BWW Review: TOUCH, Soho Theatre
Neat freaks beware: Touch is your ultimate nightmare. This latest offering from DryWrite, the company that launched the now stratospheric Fleabag, centres on another woman with a chaotic personal life - this time, mirrored by the symphony of filth that is her cramped bedsit.
Dee has swapped Swansea and a nice if dull local lad for a temp marketing job in London and more adventurous sexual encounters - from exploration with a female friend to a baby-faced intern, bossy boyfriend and mysterious older man.
Her living quarters are no less jam-packed, evoked by ULTZ's rotating island of squalor: a permanently broken loo jostling for space with giant laundry bags, a groaning wardrobe, unopened post, empty bottles, a scuttling mouse, and a shower full of dirty dishes. In the hilarious opening sequence, Dee combines drunken attempted striptease with similarly half-hearted tidying. (Kudos to movement director Polly Bennett for creative use of wooden spoons.)
Dee's partners all want to intervene in some way, but she defends this situation as a means of personal expression and independence. Why should she live the conventionally defined adult life - or, more specifically, that expected of a "ladylike" woman? But her gender thesis statement is rather muddled, part of Dee's robust but confused attempts at self-definition.
Her various partners contribute to that identity search, but all are too limited in scope - from wanting her to be sweet wife and mum back home to kink with a side of social commentary. Dee is very much a product of the Tinder age: overwhelmed with loaded choices, struggling to reconcile her feminism with the turn-on of a controlling man, or to find a 21st-century female guise that's compatible with a relationship but doesn't involve chipping away pieces of herself.
Tonally, Vicky Jones's 90-minute piece can feel similarly unsure, mixing broad sitcom with discursive sections that come unmoored from the drama, and it's rather too baggy to pay off its interesting but meandering ideas. Jones's The One hit similar beats, but with a much sharper sense of taboo and how to create real emotional impact from high-wire comedy - plus it was blessed with a barnstorming central performance from Phoebe Waller-Bridge.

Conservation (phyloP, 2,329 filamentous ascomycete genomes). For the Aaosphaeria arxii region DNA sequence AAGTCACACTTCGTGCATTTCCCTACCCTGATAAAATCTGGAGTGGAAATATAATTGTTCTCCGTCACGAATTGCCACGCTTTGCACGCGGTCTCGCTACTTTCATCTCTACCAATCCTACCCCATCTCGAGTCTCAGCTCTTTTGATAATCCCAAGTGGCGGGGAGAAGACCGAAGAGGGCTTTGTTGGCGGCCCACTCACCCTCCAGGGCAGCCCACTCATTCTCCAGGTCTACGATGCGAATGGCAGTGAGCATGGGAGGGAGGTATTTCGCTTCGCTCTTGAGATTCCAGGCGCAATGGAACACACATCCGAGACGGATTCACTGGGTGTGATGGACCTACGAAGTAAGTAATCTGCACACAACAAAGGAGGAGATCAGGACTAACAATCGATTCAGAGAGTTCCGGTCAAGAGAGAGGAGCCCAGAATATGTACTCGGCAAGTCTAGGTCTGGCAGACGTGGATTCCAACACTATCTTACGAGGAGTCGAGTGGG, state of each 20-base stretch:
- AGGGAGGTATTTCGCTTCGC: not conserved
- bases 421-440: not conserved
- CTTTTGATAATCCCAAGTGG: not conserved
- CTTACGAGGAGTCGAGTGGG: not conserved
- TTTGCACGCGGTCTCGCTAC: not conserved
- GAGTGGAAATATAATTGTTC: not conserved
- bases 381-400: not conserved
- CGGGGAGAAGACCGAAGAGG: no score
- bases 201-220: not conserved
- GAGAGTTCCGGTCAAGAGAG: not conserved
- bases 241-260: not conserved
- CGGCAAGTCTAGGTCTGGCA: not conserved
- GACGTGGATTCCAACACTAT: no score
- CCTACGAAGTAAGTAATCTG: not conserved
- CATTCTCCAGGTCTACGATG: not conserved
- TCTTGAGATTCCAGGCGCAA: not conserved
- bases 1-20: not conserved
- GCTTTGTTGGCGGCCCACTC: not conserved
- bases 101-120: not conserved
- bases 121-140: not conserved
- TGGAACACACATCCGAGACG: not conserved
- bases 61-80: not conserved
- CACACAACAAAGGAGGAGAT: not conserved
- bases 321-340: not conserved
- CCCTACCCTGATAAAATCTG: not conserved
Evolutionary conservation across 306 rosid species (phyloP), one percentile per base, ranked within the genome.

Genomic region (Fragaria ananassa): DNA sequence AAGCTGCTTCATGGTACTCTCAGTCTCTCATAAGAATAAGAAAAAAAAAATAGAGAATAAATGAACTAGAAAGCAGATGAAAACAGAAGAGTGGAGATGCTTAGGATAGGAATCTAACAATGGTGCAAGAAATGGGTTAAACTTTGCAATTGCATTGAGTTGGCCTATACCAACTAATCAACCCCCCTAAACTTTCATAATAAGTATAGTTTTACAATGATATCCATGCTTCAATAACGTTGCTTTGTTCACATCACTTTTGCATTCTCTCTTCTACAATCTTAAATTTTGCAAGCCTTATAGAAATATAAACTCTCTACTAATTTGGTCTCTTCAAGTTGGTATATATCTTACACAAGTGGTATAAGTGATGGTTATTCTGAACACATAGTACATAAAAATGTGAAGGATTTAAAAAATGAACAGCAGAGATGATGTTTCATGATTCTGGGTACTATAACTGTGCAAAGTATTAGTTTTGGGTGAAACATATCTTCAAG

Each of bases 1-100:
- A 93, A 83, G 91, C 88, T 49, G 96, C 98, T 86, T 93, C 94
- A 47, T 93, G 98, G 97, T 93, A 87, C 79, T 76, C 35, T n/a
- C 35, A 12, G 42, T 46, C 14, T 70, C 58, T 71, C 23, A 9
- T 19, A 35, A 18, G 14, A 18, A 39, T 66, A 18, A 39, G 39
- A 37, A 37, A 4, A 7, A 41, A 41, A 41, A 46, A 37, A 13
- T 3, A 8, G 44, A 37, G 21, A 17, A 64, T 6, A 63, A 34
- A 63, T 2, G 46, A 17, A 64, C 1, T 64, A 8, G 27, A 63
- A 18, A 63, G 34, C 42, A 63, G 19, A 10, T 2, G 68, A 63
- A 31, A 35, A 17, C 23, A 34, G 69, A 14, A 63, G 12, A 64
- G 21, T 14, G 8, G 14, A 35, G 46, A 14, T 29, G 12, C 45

Yet Touch also has a fantastic asset in the utterly charming Amy Morgan, who makes Dee's blithe lack of control both joyful and terrifying - frank, boozy, rebellious sexual liberation with a hollow core. While Jones (who also directs) is careful never to judge Dee's behaviour, there's an ambiguity about her level of fulfilment that Morgan plays beautifully.
Edward Bluemel is superb as the blissfully entitled posh kid, and there are great turns too from James Marlowe as a controlling "nice guy", Matthew Aubrey as the genial ex who so easily falls back into old patterns with Dee, Naan Agyei-Ampadu as the fun-loving but hypersensitive Vera, and James Clyde as the right-wing deviant who might actually be the most enlightened communicator.
If slightly underdeveloped, it's still another entertaining work from a company dedicated to telling real women's stories in a candid, refreshing and audacious way.
Photo credit: Helen Maybanks